Virginia Casino Bill Introduced on First General Assembly Session Day
Posted on: January 11, 2019, 08:15h.
Last updated on: January 11, 2019, 07:45h.
A Virginia casino bill has been introduced on the very first day of the state’s 2019 General Assembly session to legalize gaming venues in qualified towns where local voters pass accompanying referendums.
House Bill 2536 – introduced by Delegate Israel O’Quinn (R-Bristol) – comes with complicated legal language that doesn’t make it necessarily easy to understand where the gaming venues might be permitted should the legislation pass.
O’Quinn’s bill would limit casinos to “any city in which at least 40 percent of the assessed value of all real estate in the locality is exempt from local property taxation.”
It additionally mandates that qualifying locales have “an unemployment rate at least four percentage points higher than the statewide average, a poverty rate of at least 20 percent of the population, and population decreases of at least 20 percent computed from the previous year.”
The legislation isn’t done there. It adds that cities that meet those qualifiers and are located “next to a state that has adopted a border region retail tourism development district act” would also be able to host a casino.
Virginia remains one of just 10 states in the country that doesn’t have commercial or tribal casinos. Even if O’Quinn’s bill passes the General Assembly and is signed by Governor Ralph Northam (D), casinos still wouldn’t be fully cleared.
The final say will come from voters residing in towns where developers want to build the casinos. A ballot referendum would need to pass before final approval.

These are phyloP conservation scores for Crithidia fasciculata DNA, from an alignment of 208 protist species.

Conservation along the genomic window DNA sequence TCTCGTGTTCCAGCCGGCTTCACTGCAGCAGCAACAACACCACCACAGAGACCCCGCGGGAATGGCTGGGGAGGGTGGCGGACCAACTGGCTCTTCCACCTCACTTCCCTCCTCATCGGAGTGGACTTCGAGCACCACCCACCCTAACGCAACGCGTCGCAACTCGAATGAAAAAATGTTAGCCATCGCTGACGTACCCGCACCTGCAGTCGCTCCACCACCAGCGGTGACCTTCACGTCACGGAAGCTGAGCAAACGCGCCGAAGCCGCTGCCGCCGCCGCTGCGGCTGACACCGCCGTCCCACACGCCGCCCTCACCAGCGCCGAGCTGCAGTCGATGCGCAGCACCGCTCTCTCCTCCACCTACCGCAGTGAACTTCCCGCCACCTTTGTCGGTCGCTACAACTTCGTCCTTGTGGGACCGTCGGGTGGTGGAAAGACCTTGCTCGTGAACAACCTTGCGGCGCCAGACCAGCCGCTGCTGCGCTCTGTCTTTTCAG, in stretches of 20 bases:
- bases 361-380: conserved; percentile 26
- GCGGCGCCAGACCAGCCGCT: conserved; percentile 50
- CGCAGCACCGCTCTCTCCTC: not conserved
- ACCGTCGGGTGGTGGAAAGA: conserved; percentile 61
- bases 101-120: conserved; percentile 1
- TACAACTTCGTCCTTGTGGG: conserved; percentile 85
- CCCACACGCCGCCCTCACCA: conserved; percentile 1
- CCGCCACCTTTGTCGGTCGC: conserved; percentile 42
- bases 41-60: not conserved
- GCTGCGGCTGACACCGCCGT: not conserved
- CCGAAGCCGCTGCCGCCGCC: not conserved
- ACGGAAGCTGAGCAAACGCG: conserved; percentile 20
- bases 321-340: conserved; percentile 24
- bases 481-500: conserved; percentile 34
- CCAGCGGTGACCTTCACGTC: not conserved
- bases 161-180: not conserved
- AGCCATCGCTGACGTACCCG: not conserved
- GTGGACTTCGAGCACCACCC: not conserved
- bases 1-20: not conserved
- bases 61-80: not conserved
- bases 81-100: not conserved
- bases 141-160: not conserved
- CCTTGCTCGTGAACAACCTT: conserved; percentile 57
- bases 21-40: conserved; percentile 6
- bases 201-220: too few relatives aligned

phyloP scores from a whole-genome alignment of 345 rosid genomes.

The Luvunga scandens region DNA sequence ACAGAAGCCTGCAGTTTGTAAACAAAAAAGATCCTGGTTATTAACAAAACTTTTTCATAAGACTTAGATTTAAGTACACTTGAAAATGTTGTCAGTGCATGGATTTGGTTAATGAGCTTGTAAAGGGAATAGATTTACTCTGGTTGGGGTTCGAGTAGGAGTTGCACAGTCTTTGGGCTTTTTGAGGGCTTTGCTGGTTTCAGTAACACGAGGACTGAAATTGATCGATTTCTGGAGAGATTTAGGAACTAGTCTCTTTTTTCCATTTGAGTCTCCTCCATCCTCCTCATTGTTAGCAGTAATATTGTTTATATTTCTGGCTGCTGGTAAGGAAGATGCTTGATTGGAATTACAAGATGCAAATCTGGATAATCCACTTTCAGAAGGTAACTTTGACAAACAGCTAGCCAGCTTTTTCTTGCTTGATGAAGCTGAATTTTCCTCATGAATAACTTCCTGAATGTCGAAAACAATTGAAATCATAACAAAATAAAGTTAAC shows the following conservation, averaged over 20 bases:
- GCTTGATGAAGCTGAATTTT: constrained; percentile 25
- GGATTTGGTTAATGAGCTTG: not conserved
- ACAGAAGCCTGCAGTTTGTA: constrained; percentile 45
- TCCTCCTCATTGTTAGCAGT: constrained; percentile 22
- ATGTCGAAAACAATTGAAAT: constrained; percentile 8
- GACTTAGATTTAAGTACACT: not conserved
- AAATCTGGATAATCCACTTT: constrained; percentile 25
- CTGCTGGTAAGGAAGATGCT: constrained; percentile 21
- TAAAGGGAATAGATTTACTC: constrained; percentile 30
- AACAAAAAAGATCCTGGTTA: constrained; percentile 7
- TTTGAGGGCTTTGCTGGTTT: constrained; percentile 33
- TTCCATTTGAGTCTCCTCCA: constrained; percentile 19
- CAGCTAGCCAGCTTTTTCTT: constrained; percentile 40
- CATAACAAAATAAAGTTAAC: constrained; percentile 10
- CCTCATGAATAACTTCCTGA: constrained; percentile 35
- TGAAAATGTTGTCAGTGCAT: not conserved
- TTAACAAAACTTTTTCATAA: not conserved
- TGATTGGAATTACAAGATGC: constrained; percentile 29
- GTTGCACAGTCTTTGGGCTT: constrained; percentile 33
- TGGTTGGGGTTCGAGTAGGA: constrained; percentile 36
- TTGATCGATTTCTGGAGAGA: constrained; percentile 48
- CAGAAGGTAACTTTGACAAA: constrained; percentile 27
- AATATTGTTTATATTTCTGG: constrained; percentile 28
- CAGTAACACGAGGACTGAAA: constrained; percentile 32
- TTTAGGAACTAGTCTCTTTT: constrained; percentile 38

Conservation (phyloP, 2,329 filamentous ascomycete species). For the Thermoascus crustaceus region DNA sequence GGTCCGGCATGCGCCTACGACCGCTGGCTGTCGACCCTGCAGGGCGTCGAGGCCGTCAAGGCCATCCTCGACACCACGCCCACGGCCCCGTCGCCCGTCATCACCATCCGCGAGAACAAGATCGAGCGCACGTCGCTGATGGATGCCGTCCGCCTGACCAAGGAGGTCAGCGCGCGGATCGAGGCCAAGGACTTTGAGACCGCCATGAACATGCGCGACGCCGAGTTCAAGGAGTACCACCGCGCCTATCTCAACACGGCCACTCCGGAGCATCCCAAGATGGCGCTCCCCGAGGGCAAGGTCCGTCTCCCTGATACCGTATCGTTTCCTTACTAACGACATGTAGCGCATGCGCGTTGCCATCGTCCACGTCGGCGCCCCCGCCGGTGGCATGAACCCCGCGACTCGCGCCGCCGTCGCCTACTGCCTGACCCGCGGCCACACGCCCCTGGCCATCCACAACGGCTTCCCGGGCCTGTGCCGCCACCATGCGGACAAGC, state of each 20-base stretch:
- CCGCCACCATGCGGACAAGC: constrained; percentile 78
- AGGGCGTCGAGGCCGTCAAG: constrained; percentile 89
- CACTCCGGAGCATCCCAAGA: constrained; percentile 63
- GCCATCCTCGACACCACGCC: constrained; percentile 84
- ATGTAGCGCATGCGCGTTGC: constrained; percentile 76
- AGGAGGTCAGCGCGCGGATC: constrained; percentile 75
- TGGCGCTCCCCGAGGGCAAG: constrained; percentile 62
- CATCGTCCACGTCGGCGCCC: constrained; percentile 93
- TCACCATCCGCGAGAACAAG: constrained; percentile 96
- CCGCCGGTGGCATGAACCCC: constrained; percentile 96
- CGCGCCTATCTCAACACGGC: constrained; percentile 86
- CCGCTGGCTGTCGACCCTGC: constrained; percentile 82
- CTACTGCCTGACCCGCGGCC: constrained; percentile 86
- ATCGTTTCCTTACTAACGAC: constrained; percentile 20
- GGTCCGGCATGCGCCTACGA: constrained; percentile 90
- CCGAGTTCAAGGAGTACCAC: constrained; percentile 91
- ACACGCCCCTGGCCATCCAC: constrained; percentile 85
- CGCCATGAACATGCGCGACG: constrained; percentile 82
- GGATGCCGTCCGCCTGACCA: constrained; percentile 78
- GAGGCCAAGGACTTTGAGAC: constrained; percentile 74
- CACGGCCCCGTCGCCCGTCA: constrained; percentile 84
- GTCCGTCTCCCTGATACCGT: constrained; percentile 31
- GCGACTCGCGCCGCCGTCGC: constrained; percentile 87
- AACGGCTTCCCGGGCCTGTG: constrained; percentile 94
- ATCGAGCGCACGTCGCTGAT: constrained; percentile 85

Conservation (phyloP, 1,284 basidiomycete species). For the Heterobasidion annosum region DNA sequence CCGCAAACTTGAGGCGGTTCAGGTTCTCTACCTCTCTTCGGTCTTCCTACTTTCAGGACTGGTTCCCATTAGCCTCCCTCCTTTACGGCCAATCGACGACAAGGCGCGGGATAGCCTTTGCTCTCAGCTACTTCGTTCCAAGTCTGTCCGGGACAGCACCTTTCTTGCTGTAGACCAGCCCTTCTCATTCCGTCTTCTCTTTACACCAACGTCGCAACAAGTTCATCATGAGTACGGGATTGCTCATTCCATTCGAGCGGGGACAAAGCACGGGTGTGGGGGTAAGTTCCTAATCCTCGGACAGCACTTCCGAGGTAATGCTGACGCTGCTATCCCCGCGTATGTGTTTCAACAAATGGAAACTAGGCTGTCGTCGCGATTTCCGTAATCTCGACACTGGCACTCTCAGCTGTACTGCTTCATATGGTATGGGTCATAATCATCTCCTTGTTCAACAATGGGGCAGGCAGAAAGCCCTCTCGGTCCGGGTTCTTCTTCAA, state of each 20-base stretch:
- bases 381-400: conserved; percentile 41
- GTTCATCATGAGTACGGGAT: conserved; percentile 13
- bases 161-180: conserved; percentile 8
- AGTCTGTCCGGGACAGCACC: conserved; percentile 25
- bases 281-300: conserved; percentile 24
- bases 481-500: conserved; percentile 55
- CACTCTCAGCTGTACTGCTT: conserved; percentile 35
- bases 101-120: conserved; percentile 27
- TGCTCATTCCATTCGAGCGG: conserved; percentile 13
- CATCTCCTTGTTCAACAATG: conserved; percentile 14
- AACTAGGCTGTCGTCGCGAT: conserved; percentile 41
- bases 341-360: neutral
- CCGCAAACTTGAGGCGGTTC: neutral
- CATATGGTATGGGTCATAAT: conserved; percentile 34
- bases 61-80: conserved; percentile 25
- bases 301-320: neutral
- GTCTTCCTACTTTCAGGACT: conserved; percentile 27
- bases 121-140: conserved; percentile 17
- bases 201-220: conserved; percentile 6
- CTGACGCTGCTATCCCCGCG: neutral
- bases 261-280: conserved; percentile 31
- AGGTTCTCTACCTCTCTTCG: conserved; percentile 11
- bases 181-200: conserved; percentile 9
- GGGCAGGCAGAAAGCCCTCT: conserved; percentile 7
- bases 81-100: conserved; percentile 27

We have talked to people on both sides of the issue, and, for us, the whole point is to ensure we have the ability to let the people make a local decision on a local issue,” O’Quinn said this week. “There will be those who love the concept and hate the concept, but everyone will get to cast a vote equally, if the bill that we have passes.”
“I feel that is the most fair and democratic way to do it,” O’Quinn concluded. Bristol, Danville and Portsmouth have all passed resolutions that would put a casino ballot question before voters should a gaming measure pass on the state level.
Two Virginia businessmen have been campaigning to build a $150 million casino resort at the shuttered Bristol Mall. The proposal includes plans for a hotel with as many as 1,000 rooms, numerous restaurants and retail shops, spa, and conference space.
O’Quinn’s legislation presents tax rates and licensing fees that are rather low compared to other states that have recently liberalized gaming.
HB 2536 would levy just a $50,000 application fee. In Massachusetts, Wynn Resorts and MGM Resorts paid the state $85 million for their integrated resort licenses.
Virginia casinos would be required to share 10 percent of their gross gambling revenue with the state. In Massachusetts, GGR is taxed at 25 percent. In Pennsylvania, casinos share 55 percent of their win with government coffers. In Maryland, casinos also share more than half of their gross income.
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